# Thread: Golden Mean

1. ## Golden Mean

What do you guys know about the Golden Mean?

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3. From what I understand there is some ratio that keeps appearing in nature like the coil in a sea shell and the ratio from your knuckles to your hand. And this number can be used in constructing a composition so that it will naturally be pleasing to the eye. The Greeks used it in their buildings and Leonardo used it in some of his paintings. Up above is the Golden Spiral, you can see how it matches up to his paintings...

4. the golden mean, or golden ratio, is a concept that appears often in nature. represented by the greek letter "phi". the clearest example of which is in the nautilus shell.

the first pic in the thread is a visual representation of the fibonacci sequence: 1,1,2,3,5,8,13,21. . . . . . .

the golden mean, or the golden ratio, is 1 to 1.618. it's a ratio of measurement that you can find all over the place. you can even see it in your own body. from your elbow to the tips of your fingers, compared to from your shoulder to the tips of your fingers = roughly 1/1.618. legs, hands, fingers, measurements of facial features, they all relate in some way to that ratio.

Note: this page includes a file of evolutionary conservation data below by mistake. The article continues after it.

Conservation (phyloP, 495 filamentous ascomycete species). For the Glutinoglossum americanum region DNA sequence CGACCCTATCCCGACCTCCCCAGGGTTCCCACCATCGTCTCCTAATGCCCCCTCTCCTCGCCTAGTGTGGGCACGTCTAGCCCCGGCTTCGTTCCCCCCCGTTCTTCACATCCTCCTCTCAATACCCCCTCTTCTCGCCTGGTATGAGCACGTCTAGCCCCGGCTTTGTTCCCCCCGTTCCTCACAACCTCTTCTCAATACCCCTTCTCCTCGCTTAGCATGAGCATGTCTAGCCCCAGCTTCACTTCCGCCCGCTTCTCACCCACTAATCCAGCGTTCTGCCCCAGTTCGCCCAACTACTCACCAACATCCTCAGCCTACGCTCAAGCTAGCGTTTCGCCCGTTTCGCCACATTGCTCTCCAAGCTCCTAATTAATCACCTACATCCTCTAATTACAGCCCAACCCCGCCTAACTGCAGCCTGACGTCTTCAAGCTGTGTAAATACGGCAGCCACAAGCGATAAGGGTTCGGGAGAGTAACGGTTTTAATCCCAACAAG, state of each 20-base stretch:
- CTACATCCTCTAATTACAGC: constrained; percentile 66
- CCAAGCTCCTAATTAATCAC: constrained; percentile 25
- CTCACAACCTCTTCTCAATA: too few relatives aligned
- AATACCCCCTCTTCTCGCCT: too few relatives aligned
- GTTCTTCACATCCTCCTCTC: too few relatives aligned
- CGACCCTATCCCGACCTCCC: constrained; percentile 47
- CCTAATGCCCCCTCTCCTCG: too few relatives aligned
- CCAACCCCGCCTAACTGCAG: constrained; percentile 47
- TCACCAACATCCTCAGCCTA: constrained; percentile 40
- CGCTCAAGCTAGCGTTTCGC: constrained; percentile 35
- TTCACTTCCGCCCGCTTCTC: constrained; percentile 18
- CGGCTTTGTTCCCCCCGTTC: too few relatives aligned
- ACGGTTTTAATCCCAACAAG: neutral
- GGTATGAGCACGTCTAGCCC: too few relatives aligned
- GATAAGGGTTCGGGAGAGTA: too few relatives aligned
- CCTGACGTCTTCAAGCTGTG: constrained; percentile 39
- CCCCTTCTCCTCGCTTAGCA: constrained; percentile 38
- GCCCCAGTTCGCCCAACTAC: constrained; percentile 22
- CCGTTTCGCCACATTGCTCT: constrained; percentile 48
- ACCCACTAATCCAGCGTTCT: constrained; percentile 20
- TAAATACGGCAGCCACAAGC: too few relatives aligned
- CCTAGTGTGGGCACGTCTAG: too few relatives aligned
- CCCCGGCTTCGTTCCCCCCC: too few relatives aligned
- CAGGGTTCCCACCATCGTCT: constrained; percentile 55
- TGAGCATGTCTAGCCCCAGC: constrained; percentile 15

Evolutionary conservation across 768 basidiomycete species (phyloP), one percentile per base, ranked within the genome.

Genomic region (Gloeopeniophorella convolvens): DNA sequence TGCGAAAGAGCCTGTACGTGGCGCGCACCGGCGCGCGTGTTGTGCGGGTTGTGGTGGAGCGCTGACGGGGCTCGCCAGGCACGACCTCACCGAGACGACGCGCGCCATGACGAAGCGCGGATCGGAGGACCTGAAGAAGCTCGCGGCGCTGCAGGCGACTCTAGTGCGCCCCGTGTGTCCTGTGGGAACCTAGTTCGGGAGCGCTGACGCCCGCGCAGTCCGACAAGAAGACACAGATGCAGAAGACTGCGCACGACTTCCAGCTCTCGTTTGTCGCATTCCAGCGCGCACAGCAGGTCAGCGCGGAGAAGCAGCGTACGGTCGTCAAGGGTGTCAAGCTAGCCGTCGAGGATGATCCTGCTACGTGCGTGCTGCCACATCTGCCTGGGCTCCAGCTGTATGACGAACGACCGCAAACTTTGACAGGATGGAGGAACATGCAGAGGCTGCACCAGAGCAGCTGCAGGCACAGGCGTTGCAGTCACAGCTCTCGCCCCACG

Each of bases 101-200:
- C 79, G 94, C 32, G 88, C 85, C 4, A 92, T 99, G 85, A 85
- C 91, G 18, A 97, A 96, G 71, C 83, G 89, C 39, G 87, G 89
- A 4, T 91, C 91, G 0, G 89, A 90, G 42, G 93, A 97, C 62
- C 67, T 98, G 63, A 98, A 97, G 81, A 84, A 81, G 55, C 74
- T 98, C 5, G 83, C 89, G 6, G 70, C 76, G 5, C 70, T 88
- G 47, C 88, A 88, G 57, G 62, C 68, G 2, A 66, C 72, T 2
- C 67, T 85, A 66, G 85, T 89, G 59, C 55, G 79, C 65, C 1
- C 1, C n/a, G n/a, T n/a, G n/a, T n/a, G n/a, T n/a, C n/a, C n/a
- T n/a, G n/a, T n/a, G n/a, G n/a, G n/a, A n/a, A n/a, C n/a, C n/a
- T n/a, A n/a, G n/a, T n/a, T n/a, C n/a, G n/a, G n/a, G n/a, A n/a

info on this stuff is readily available. google is your friend. also check under "sacred geometry".

5. I recently went through some of my favorite paintings and it keeps popping up. Its pretty fun. I wonder if these guys are conscious of using it or if then just happen to do what comes naturally. Or maybe I’m just noticing patterns that aren’t really there.

I am stretching the spiral to make it fit the dimensions, so I don’t know what effect that has on the ratio of the fibonacci number. I think its pretty neat to see the combination of math and art in making something beautiful. I think I saw a Discovery channel show that talked about how what we consider a beautiful face is one that has a lot of fibonacci number relationships.

6. yeah, i knew you would start to see it everywhere. if you stretch it, you do affect the ratio, but not if you're just shrinking or enlarging it.

a warning though: when you're looking for something like this, you're going to start to see it everywhere. you just have to take it with a grain of salt, and know that even though it's pretty amazing, sometimes it is just a coincidence. i've known a couple of people who went a little too "nuts" over 1/1.618.

using that ratio to determine the size of your drawings makes for a great rectangle. using that "fibonacci" curve makes for good dramatic compositions. it's about how the eye/brain interprets things on many levels at once.

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